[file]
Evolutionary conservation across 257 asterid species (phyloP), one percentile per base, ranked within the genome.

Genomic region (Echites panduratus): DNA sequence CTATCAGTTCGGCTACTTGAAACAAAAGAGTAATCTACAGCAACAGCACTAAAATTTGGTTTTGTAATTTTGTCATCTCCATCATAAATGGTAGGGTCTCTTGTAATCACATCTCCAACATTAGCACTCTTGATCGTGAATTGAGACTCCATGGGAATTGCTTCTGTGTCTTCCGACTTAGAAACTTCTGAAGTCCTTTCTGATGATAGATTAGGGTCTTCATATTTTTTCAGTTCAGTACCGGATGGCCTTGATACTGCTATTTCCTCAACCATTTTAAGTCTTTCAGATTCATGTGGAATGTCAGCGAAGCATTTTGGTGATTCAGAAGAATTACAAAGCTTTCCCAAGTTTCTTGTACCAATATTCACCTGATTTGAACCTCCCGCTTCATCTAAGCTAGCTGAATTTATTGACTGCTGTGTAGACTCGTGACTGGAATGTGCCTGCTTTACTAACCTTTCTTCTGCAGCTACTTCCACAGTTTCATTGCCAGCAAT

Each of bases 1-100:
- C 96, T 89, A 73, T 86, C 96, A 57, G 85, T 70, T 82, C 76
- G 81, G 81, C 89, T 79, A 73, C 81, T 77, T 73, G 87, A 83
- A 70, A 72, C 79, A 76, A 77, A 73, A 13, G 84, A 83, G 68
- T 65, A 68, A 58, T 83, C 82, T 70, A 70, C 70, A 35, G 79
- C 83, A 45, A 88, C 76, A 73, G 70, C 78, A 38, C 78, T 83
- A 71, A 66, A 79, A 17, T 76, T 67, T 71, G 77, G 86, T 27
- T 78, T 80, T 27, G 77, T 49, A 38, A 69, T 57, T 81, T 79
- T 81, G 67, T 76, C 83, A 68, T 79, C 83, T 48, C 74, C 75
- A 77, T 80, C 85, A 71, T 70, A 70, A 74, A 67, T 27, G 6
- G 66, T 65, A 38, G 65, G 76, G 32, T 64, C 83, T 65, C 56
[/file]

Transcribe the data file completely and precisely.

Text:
Evolutionary conservation across 257 asterid species (phyloP), one percentile per base, ranked within the genome.

Genomic region (Echites panduratus): DNA sequence CTATCAGTTCGGCTACTTGAAACAAAAGAGTAATCTACAGCAACAGCACTAAAATTTGGTTTTGTAATTTTGTCATCTCCATCATAAATGGTAGGGTCTCTTGTAATCACATCTCCAACATTAGCACTCTTGATCGTGAATTGAGACTCCATGGGAATTGCTTCTGTGTCTTCCGACTTAGAAACTTCTGAAGTCCTTTCTGATGATAGATTAGGGTCTTCATATTTTTTCAGTTCAGTACCGGATGGCCTTGATACTGCTATTTCCTCAACCATTTTAAGTCTTTCAGATTCATGTGGAATGTCAGCGAAGCATTTTGGTGATTCAGAAGAATTACAAAGCTTTCCCAAGTTTCTTGTACCAATATTCACCTGATTTGAACCTCCCGCTTCATCTAAGCTAGCTGAATTTATTGACTGCTGTGTAGACTCGTGACTGGAATGTGCCTGCTTTACTAACCTTTCTTCTGCAGCTACTTCCACAGTTTCATTGCCAGCAAT

Each of bases 1-100:
- C 96, T 89, A 73, T 86, C 96, A 57, G 85, T 70, T 82, C 76
- G 81, G 81, C 89, T 79, A 73, C 81, T 77, T 73, G 87, A 83
- A 70, A 72, C 79, A 76, A 77, A 73, A 13, G 84, A 83, G 68
- T 65, A 68, A 58, T 83, C 82, T 70, A 70, C 70, A 35, G 79
- C 83, A 45, A 88, C 76, A 73, G 70, C 78, A 38, C 78, T 83
- A 71, A 66, A 79, A 17, T 76, T 67, T 71, G 77, G 86, T 27
- T 78, T 80, T 27, G 77, T 49, A 38, A 69, T 57, T 81, T 79
- T 81, G 67, T 76, C 83, A 68, T 79, C 83, T 48, C 74, C 75
- A 77, T 80, C 85, A 71, T 70, A 70, A 74, A 67, T 27, G 6
- G 66, T 65, A 38, G 65, G 76, G 32, T 64, C 83, T 65, C 56